Big brothers: Christian, Stephen, Patrick and Zach--all determined to do what they could do from behind the fence. Christian got a ride from Harrisonburg and made it in time for kickoff. (Zach isn't "really" a brother, of course. Zach is Patrick's roommate. They were on the US National Team together and now they are together at UVa. Since Zach's from Michigan, he spends breaks and weekends at our house. Zach and Paddy are living in Charlottesville this summer.There was about a month's gap between moving out of the dorms and into their apartment, so they're living with Grandpa and Barbara. Hence, Zach's a brother;-)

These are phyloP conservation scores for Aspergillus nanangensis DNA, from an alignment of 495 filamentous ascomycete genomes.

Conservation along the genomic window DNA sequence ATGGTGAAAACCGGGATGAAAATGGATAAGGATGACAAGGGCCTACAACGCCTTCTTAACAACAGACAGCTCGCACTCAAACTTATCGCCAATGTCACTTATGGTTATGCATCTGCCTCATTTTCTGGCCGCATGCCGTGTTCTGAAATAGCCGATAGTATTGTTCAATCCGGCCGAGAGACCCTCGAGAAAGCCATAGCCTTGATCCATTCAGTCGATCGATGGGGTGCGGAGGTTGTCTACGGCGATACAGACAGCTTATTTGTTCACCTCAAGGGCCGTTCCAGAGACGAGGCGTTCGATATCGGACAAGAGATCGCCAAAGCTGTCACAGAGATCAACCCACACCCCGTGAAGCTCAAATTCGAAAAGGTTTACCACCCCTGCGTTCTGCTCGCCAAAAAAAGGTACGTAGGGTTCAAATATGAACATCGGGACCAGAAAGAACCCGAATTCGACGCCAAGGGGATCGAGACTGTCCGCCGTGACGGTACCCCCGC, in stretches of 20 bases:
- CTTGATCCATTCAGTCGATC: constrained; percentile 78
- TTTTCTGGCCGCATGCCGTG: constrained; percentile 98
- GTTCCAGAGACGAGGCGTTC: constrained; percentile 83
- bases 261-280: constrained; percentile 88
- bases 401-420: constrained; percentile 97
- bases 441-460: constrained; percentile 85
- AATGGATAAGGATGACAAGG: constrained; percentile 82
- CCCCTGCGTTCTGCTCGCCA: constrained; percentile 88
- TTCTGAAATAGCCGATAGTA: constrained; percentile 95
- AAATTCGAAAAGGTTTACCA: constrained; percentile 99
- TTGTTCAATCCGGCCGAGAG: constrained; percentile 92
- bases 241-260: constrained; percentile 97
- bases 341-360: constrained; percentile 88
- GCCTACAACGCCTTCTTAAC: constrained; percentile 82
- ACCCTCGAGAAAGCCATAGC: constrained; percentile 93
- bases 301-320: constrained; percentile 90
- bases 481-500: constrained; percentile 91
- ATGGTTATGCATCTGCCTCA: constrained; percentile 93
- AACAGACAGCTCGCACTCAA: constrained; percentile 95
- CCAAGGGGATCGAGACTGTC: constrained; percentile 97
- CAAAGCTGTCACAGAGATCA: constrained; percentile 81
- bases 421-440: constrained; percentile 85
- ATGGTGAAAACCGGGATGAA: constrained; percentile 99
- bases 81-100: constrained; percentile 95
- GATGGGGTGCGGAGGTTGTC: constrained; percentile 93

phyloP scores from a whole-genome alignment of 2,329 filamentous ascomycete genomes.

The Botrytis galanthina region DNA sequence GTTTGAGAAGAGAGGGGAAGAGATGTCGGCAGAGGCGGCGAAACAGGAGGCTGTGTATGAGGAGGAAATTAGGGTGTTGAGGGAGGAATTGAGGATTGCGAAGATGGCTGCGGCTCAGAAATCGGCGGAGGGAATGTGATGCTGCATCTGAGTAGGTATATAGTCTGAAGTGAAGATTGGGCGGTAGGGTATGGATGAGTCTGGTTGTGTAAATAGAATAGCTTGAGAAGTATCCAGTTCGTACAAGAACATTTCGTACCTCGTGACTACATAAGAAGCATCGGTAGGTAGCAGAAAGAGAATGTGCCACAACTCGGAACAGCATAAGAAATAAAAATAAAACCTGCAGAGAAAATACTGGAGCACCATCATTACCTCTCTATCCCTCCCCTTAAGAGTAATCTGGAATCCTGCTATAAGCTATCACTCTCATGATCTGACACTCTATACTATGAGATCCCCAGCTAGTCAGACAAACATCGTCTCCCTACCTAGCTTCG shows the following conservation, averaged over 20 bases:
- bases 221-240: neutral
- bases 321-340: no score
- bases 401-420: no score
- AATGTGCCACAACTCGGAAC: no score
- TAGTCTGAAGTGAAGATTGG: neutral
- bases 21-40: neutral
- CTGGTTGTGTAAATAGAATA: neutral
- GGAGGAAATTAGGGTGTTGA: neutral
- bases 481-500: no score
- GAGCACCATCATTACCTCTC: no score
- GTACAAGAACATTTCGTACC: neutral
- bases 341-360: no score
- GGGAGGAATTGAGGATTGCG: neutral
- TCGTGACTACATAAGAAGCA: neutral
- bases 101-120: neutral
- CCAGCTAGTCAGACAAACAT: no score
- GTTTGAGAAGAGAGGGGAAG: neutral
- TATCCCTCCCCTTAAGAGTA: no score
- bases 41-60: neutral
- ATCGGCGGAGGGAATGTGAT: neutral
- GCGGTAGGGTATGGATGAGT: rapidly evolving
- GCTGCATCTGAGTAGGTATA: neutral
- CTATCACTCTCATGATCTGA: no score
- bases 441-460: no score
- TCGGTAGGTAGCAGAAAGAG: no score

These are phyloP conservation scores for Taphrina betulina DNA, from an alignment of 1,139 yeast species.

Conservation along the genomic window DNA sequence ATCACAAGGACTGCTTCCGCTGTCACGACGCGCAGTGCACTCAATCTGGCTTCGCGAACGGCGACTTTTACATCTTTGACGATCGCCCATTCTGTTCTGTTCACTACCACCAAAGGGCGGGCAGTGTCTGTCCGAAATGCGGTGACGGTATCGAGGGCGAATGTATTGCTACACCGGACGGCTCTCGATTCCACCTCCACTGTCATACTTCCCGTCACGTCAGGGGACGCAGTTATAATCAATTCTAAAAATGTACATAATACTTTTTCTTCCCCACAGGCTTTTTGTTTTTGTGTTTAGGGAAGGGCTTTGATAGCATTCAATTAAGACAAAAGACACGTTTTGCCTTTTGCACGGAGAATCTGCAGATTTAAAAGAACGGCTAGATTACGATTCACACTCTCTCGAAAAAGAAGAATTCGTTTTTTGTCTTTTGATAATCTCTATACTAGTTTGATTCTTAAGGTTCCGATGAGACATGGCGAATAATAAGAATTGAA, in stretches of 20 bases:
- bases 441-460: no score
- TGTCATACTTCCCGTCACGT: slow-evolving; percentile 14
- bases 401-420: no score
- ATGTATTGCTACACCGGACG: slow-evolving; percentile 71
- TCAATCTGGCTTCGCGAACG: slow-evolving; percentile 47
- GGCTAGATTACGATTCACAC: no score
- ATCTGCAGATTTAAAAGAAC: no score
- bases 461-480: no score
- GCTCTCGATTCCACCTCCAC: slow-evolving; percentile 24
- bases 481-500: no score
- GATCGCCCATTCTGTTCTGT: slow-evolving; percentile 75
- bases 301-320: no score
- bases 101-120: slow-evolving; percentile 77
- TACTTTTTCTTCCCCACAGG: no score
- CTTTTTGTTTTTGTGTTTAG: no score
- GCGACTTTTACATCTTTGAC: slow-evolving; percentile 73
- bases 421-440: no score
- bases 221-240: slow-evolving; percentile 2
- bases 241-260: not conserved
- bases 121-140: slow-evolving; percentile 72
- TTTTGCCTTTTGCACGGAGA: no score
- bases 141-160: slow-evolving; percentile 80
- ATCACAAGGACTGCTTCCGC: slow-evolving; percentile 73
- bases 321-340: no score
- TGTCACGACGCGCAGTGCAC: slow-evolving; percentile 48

For our family, showing up is often about sports and dance. But it's also about sacraments. And birthdays. It's about the impromptu balloons and steak supper the very day after the State Cup when Christian received happy news.
It's about stting in the parking lot while they practice in the rain, sitting in the dance studio for the fourth hour on a Monday because she wants you there to help her change her shoes. For some families, it's about a hike every Sunday or about an hour every day dedicated to the garden; it's the Boy Scout campout in the biting cold or the trek to the debate tournament.
Sometimes, we miss things. Honestly, lots of times, we miss things. There are nine of them and two of us. It's logistically challenging never to miss. But we are intentional and wholehearted in our attempts to be there. Showing up is what we teach our children. Families are there for one another. Showing up is the default mode. We plan to show up.
Because it matters.